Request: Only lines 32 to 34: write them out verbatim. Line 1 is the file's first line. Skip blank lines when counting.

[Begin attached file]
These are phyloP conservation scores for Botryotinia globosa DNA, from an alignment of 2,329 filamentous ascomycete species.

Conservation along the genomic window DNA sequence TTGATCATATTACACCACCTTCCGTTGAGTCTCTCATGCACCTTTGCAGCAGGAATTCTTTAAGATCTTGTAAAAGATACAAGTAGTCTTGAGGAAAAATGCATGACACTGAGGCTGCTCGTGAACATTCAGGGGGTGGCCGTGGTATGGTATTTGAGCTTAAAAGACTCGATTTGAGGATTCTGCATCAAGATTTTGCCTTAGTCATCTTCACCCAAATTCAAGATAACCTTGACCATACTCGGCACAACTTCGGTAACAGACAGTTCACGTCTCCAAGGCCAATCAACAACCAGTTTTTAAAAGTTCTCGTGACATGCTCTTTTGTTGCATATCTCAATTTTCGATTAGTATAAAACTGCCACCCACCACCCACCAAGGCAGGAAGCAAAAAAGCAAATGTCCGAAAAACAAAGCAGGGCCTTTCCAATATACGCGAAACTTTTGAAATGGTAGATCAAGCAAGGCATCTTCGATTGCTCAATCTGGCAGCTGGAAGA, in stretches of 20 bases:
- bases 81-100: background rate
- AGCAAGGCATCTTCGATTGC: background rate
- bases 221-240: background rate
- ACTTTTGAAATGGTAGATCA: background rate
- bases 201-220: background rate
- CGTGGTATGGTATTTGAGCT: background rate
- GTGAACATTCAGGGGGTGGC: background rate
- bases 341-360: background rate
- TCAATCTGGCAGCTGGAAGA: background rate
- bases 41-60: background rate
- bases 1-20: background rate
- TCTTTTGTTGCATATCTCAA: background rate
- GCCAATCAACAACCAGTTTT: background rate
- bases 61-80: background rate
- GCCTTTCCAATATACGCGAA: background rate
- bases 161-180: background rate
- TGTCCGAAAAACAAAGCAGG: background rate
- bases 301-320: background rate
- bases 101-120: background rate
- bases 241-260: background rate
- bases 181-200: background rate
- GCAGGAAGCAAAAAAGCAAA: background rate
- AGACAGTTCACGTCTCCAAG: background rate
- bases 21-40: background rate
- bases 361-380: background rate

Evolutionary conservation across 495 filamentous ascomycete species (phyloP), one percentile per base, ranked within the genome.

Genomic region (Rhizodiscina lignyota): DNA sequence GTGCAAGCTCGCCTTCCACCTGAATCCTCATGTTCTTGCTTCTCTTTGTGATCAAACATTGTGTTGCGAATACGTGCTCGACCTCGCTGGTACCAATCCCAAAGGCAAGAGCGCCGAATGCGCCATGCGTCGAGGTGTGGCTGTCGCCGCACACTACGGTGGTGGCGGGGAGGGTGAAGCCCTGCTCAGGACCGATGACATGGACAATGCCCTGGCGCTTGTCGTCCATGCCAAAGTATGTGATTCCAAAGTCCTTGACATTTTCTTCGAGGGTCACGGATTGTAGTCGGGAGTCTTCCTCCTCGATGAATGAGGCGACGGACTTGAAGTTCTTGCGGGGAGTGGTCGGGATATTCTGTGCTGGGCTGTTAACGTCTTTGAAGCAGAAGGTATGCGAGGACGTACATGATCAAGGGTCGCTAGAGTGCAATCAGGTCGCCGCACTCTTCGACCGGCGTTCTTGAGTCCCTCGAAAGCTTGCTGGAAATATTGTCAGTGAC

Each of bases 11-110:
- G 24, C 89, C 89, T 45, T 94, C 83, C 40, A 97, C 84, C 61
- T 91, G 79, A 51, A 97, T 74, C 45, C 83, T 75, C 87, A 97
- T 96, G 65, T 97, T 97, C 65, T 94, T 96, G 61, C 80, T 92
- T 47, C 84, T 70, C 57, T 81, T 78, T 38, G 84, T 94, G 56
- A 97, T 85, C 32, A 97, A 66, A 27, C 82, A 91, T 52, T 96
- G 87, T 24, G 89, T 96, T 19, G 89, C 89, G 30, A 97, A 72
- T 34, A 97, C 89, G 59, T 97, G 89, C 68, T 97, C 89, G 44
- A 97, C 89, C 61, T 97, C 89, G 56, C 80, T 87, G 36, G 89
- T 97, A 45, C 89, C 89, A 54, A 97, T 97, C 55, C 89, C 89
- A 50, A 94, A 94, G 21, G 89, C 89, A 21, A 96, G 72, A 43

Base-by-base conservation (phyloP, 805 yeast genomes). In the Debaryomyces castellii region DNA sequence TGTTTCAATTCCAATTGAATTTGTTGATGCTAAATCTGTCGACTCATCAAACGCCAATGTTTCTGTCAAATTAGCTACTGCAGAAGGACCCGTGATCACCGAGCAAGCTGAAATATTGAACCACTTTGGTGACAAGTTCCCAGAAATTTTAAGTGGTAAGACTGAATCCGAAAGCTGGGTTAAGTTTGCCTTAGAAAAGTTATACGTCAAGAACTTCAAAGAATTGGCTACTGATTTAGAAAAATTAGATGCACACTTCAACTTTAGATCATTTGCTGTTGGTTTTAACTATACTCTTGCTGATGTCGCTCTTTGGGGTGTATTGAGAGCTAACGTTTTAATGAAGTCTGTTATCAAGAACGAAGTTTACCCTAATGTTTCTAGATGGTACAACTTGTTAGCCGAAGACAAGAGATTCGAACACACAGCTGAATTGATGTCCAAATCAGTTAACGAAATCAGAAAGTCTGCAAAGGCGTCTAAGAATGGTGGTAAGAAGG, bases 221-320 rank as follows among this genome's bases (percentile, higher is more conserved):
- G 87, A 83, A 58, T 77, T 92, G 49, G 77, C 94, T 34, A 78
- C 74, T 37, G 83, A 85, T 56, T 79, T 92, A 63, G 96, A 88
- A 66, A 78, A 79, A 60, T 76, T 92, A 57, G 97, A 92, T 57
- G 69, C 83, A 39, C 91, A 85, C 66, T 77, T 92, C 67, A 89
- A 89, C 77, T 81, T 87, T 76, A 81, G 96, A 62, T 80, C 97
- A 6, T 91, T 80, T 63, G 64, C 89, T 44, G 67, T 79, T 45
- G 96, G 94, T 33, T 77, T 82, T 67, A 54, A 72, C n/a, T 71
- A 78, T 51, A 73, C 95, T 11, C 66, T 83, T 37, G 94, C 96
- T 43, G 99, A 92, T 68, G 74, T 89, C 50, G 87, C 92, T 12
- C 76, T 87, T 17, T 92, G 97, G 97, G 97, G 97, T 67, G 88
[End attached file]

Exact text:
- T 91, G 79, A 51, A 97, T 74, C 45, C 83, T 75, C 87, A 97
- T 96, G 65, T 97, T 97, C 65, T 94, T 96, G 61, C 80, T 92
- T 47, C 84, T 70, C 57, T 81, T 78, T 38, G 84, T 94, G 56